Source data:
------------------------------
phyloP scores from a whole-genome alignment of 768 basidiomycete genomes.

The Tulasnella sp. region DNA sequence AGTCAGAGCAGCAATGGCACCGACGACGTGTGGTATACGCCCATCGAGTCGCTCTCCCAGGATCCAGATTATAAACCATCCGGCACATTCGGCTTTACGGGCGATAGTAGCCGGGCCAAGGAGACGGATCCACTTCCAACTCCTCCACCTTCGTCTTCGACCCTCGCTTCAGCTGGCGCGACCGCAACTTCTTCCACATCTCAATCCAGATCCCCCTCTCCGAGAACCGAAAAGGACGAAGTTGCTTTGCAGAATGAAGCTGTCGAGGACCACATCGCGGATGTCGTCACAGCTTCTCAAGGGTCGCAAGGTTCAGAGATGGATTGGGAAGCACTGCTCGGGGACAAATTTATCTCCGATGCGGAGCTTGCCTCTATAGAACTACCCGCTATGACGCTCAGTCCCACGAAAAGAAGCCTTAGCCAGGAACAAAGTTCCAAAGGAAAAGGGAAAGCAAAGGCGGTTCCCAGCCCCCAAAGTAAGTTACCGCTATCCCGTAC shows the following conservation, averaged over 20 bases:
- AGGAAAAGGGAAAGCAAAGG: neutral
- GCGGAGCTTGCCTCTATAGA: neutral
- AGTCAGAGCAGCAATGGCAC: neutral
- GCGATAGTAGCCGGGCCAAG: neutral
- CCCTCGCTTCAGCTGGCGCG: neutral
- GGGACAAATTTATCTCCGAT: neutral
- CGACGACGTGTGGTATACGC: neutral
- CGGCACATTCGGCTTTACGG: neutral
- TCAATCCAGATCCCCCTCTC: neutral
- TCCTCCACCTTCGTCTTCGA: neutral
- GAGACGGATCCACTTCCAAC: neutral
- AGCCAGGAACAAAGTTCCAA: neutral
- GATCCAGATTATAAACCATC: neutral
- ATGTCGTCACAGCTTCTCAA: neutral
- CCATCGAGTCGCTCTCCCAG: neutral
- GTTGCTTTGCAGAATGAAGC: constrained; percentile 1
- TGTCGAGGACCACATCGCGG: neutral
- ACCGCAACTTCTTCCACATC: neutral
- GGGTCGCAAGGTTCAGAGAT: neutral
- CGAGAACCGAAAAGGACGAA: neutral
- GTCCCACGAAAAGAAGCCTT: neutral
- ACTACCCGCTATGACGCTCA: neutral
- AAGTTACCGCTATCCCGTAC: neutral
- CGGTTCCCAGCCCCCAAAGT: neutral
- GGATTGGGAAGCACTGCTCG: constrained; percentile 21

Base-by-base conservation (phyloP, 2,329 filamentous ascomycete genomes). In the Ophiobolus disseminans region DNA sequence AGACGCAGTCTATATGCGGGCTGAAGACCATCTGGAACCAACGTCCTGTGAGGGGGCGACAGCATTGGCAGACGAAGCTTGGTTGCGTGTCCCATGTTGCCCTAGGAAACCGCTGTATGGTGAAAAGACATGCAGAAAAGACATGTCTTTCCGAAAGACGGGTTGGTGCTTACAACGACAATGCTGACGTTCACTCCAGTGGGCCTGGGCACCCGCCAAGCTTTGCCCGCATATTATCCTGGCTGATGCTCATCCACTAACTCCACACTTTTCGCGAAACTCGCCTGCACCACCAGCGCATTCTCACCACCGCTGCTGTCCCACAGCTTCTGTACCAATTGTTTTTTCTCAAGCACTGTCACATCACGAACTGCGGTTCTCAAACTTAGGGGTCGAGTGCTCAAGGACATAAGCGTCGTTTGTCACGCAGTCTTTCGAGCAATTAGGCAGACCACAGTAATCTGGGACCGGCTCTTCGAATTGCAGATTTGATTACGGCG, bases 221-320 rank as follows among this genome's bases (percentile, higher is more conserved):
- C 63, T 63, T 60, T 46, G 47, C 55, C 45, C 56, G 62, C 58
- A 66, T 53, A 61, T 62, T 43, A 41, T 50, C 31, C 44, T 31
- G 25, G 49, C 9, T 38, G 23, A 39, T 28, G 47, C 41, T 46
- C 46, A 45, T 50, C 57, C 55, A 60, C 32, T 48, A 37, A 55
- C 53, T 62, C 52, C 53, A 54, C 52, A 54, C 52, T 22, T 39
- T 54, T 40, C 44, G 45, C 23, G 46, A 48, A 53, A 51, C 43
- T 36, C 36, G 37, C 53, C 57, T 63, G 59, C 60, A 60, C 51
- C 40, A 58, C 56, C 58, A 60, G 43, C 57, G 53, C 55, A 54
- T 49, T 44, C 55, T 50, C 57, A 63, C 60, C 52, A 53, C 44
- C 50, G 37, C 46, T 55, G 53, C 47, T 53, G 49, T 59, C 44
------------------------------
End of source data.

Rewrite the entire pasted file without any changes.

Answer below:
phyloP scores from a whole-genome alignment of 768 basidiomycete genomes.

The Tulasnella sp. region DNA sequence AGTCAGAGCAGCAATGGCACCGACGACGTGTGGTATACGCCCATCGAGTCGCTCTCCCAGGATCCAGATTATAAACCATCCGGCACATTCGGCTTTACGGGCGATAGTAGCCGGGCCAAGGAGACGGATCCACTTCCAACTCCTCCACCTTCGTCTTCGACCCTCGCTTCAGCTGGCGCGACCGCAACTTCTTCCACATCTCAATCCAGATCCCCCTCTCCGAGAACCGAAAAGGACGAAGTTGCTTTGCAGAATGAAGCTGTCGAGGACCACATCGCGGATGTCGTCACAGCTTCTCAAGGGTCGCAAGGTTCAGAGATGGATTGGGAAGCACTGCTCGGGGACAAATTTATCTCCGATGCGGAGCTTGCCTCTATAGAACTACCCGCTATGACGCTCAGTCCCACGAAAAGAAGCCTTAGCCAGGAACAAAGTTCCAAAGGAAAAGGGAAAGCAAAGGCGGTTCCCAGCCCCCAAAGTAAGTTACCGCTATCCCGTAC shows the following conservation, averaged over 20 bases:
- AGGAAAAGGGAAAGCAAAGG: neutral
- GCGGAGCTTGCCTCTATAGA: neutral
- AGTCAGAGCAGCAATGGCAC: neutral
- GCGATAGTAGCCGGGCCAAG: neutral
- CCCTCGCTTCAGCTGGCGCG: neutral
- GGGACAAATTTATCTCCGAT: neutral
- CGACGACGTGTGGTATACGC: neutral
- CGGCACATTCGGCTTTACGG: neutral
- TCAATCCAGATCCCCCTCTC: neutral
- TCCTCCACCTTCGTCTTCGA: neutral
- GAGACGGATCCACTTCCAAC: neutral
- AGCCAGGAACAAAGTTCCAA: neutral
- GATCCAGATTATAAACCATC: neutral
- ATGTCGTCACAGCTTCTCAA: neutral
- CCATCGAGTCGCTCTCCCAG: neutral
- GTTGCTTTGCAGAATGAAGC: constrained; percentile 1
- TGTCGAGGACCACATCGCGG: neutral
- ACCGCAACTTCTTCCACATC: neutral
- GGGTCGCAAGGTTCAGAGAT: neutral
- CGAGAACCGAAAAGGACGAA: neutral
- GTCCCACGAAAAGAAGCCTT: neutral
- ACTACCCGCTATGACGCTCA: neutral
- AAGTTACCGCTATCCCGTAC: neutral
- CGGTTCCCAGCCCCCAAAGT: neutral
- GGATTGGGAAGCACTGCTCG: constrained; percentile 21

Base-by-base conservation (phyloP, 2,329 filamentous ascomycete genomes). In the Ophiobolus disseminans region DNA sequence AGACGCAGTCTATATGCGGGCTGAAGACCATCTGGAACCAACGTCCTGTGAGGGGGCGACAGCATTGGCAGACGAAGCTTGGTTGCGTGTCCCATGTTGCCCTAGGAAACCGCTGTATGGTGAAAAGACATGCAGAAAAGACATGTCTTTCCGAAAGACGGGTTGGTGCTTACAACGACAATGCTGACGTTCACTCCAGTGGGCCTGGGCACCCGCCAAGCTTTGCCCGCATATTATCCTGGCTGATGCTCATCCACTAACTCCACACTTTTCGCGAAACTCGCCTGCACCACCAGCGCATTCTCACCACCGCTGCTGTCCCACAGCTTCTGTACCAATTGTTTTTTCTCAAGCACTGTCACATCACGAACTGCGGTTCTCAAACTTAGGGGTCGAGTGCTCAAGGACATAAGCGTCGTTTGTCACGCAGTCTTTCGAGCAATTAGGCAGACCACAGTAATCTGGGACCGGCTCTTCGAATTGCAGATTTGATTACGGCG, bases 221-320 rank as follows among this genome's bases (percentile, higher is more conserved):
- C 63, T 63, T 60, T 46, G 47, C 55, C 45, C 56, G 62, C 58
- A 66, T 53, A 61, T 62, T 43, A 41, T 50, C 31, C 44, T 31
- G 25, G 49, C 9, T 38, G 23, A 39, T 28, G 47, C 41, T 46
- C 46, A 45, T 50, C 57, C 55, A 60, C 32, T 48, A 37, A 55
- C 53, T 62, C 52, C 53, A 54, C 52, A 54, C 52, T 22, T 39
- T 54, T 40, C 44, G 45, C 23, G 46, A 48, A 53, A 51, C 43
- T 36, C 36, G 37, C 53, C 57, T 63, G 59, C 60, A 60, C 51
- C 40, A 58, C 56, C 58, A 60, G 43, C 57, G 53, C 55, A 54
- T 49, T 44, C 55, T 50, C 57, A 63, C 60, C 52, A 53, C 44
- C 50, G 37, C 46, T 55, G 53, C 47, T 53, G 49, T 59, C 44